Thursday, 30 June 2016

Frivolous Frills

Hello! I have tons of clothes, and really have no need to make any more except for the reason that I feel like it and enjoy it. It keeps me out of trouble! I usually see something in a film, or something pops up on Instagram that takes my fancy, or I buy some random fabric and then have to think of something to make with it. My imagination will be sparked, out come the patterns, and away we go.

It was a combination of these events that resulted in the latest dress. First, I've been really taken with all the off the shoulder styles that are around at the moment; I particularly liked the tutorial that By Hand London put together showing you how to draft your own. 

Next, I've always wanted to make this pattern from my collection:

Simplicty 4669 from 1954 (image from Vintage Patterns Wiki)

I had an idea that since the straps on this bodice seem to sit on the edge of the shoulder, this would somehow work well with a ruffle or frill.

And finally, I had a big piece of this polka dot fabric in my stash:

I think I got it from Ikea many moons ago; I don't remember how much it cost, but it can't have been much!

I decided to make view 1, with the body in plain black, and with the neckline frill and some extra hem frills in the polka dot. I bought some cheap-as-chips black twill from Walthamstow market and started working on the bodice.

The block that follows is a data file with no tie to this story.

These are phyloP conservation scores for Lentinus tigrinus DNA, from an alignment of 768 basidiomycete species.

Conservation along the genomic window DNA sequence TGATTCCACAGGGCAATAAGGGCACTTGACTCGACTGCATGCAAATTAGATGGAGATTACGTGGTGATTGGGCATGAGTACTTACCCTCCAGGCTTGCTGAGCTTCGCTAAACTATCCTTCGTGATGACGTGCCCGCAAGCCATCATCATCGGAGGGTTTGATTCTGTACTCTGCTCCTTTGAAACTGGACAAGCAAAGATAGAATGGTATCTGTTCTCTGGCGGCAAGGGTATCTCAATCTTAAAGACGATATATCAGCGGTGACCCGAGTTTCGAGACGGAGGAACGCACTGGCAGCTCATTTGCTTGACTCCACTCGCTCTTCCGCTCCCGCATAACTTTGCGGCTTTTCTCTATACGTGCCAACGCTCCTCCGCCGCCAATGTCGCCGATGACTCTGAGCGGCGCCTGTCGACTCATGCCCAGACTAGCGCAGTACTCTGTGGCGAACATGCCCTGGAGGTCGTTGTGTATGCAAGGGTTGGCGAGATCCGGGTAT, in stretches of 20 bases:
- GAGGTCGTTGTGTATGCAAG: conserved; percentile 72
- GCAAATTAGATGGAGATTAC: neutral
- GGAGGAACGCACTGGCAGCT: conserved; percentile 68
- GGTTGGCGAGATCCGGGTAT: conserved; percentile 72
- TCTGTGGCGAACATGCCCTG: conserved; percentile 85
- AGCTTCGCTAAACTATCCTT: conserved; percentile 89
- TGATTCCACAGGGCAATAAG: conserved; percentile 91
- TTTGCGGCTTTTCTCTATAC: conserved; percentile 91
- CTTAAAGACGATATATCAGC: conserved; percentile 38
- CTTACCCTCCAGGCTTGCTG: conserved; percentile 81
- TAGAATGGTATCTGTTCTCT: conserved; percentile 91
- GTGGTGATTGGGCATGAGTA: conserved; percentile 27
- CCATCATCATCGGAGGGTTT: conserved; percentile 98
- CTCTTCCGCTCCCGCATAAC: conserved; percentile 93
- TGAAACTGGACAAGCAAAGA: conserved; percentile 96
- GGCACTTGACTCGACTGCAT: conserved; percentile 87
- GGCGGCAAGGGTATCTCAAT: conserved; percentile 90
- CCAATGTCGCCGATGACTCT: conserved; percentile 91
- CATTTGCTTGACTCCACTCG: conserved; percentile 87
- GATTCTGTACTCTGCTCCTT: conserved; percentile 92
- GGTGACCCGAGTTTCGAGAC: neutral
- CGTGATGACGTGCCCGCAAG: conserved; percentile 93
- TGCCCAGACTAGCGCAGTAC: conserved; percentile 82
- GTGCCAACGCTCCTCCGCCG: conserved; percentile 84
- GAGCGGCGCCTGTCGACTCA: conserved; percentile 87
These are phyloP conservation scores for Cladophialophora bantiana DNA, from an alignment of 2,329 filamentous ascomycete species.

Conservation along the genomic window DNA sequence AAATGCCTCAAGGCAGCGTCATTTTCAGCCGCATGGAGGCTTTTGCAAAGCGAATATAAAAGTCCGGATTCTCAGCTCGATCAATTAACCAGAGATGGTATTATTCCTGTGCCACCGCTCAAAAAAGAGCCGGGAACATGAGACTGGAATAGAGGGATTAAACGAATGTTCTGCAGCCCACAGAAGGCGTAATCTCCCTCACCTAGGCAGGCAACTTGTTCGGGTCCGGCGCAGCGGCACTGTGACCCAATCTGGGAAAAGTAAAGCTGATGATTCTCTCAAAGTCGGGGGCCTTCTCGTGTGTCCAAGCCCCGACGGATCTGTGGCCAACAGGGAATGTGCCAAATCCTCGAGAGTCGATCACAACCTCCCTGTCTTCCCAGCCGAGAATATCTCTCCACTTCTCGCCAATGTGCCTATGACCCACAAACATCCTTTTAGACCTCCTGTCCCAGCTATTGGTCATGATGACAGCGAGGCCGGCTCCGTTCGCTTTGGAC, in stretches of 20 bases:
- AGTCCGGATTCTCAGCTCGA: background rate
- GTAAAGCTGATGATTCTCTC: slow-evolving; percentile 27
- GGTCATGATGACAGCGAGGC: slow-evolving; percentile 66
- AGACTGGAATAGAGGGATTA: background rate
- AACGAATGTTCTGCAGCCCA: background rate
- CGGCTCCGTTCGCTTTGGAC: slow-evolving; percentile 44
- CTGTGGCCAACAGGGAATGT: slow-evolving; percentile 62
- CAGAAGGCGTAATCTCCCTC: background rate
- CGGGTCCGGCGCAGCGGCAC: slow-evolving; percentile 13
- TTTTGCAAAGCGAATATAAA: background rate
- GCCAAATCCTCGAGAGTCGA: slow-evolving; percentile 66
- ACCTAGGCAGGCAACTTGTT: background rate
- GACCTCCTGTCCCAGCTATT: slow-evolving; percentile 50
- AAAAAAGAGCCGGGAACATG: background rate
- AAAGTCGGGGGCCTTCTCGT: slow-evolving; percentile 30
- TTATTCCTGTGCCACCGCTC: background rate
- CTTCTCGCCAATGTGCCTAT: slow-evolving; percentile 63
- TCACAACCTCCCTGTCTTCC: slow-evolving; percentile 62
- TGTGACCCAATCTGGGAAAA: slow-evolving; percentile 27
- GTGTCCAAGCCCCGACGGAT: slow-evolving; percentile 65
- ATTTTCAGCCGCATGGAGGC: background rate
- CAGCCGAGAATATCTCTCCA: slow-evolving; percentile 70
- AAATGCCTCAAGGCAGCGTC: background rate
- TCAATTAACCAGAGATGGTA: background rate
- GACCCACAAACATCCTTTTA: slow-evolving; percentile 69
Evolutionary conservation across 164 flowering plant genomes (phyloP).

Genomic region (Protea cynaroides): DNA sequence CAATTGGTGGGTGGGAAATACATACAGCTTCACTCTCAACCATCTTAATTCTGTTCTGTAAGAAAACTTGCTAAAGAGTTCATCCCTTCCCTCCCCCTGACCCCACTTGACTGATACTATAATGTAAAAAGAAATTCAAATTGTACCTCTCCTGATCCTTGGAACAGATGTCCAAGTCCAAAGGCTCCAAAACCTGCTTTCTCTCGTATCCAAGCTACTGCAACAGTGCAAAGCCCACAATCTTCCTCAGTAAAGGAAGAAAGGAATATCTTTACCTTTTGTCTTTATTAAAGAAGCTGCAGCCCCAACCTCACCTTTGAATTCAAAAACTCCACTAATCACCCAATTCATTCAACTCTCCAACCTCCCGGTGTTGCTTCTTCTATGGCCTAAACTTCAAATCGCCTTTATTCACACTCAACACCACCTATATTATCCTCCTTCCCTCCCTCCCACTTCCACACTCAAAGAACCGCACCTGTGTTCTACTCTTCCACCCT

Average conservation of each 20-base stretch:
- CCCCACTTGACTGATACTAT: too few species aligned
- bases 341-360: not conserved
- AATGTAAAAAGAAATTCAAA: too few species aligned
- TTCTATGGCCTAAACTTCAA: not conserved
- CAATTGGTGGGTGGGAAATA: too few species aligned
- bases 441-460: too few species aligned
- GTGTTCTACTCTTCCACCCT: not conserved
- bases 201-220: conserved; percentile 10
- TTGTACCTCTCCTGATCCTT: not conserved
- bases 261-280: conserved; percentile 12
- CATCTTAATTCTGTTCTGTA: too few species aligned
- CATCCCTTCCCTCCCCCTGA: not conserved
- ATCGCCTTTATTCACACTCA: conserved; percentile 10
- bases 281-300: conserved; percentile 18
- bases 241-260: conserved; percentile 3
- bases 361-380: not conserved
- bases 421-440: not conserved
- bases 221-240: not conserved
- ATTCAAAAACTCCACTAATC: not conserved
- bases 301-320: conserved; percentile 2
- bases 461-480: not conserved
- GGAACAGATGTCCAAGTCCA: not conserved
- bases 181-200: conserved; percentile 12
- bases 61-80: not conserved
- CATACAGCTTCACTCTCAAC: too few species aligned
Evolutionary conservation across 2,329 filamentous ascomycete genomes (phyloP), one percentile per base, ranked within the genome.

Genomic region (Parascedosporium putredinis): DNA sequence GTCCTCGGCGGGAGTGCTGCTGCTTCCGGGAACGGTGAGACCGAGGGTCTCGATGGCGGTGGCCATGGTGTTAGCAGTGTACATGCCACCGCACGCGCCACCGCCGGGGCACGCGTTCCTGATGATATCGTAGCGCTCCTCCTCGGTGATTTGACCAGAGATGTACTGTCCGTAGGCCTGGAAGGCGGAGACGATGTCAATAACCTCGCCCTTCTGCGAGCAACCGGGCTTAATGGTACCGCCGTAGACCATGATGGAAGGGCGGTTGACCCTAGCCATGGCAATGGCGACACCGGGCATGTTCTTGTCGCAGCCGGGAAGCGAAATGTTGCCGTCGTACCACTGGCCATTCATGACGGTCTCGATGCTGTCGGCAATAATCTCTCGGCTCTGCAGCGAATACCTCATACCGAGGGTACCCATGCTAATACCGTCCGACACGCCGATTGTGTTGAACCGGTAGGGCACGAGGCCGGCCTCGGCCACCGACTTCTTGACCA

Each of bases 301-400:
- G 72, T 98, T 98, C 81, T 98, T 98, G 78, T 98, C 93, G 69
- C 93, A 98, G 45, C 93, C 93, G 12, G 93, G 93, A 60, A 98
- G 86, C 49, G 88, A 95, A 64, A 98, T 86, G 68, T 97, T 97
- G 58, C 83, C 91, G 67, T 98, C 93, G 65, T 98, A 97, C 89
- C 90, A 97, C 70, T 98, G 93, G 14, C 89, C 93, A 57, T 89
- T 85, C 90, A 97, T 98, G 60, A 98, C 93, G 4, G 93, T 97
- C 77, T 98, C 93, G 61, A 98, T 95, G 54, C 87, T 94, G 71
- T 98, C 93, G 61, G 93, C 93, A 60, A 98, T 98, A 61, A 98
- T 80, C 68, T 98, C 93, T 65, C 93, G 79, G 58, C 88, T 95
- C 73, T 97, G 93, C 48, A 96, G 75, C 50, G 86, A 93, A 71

But as I was working on the bodice, I went off the idea of a full skirt. I often feel a bit swamped in a full skirt; I think pencil or just slightly flared suit me. 

Out came what is starting to become my old stand by, Butterick 8571:

I've used this skirt here, here, and here - I find it just works for me. But I wanted to tie it in with the frill. At first I was going to add another polka dot frill at the hem - but no, just too much. I decided to draft some pockets with flaps at the hip to tie it all together:

Everybody loves pockets, right?

Close up of the left hand pocket, with the hand picked zip

Excuse the rubbish bathroom selfie, but the dress is actually quite nice in this plain version - maybe a future project?:

But now the frill! The obvious course to take would be to cut a rectangle that was the required depth (plus hems), and was the measurement of the neckline and shoulders times 1 1/2. That method is fine, but I find that can make for a rather boxy frill. Instead I cut the frill as a circular piece, then gathered it to drape across the neckline and around the shoulders:

Completed frill

This way the frill has a flare at the hem without too much bulk at the top. It seemed I was pretty much making it up as it went along with this dress, so I decided to do something similar at the hem:

This time the inner measurement of the frill was the exact measurement of the hem, without any gathering.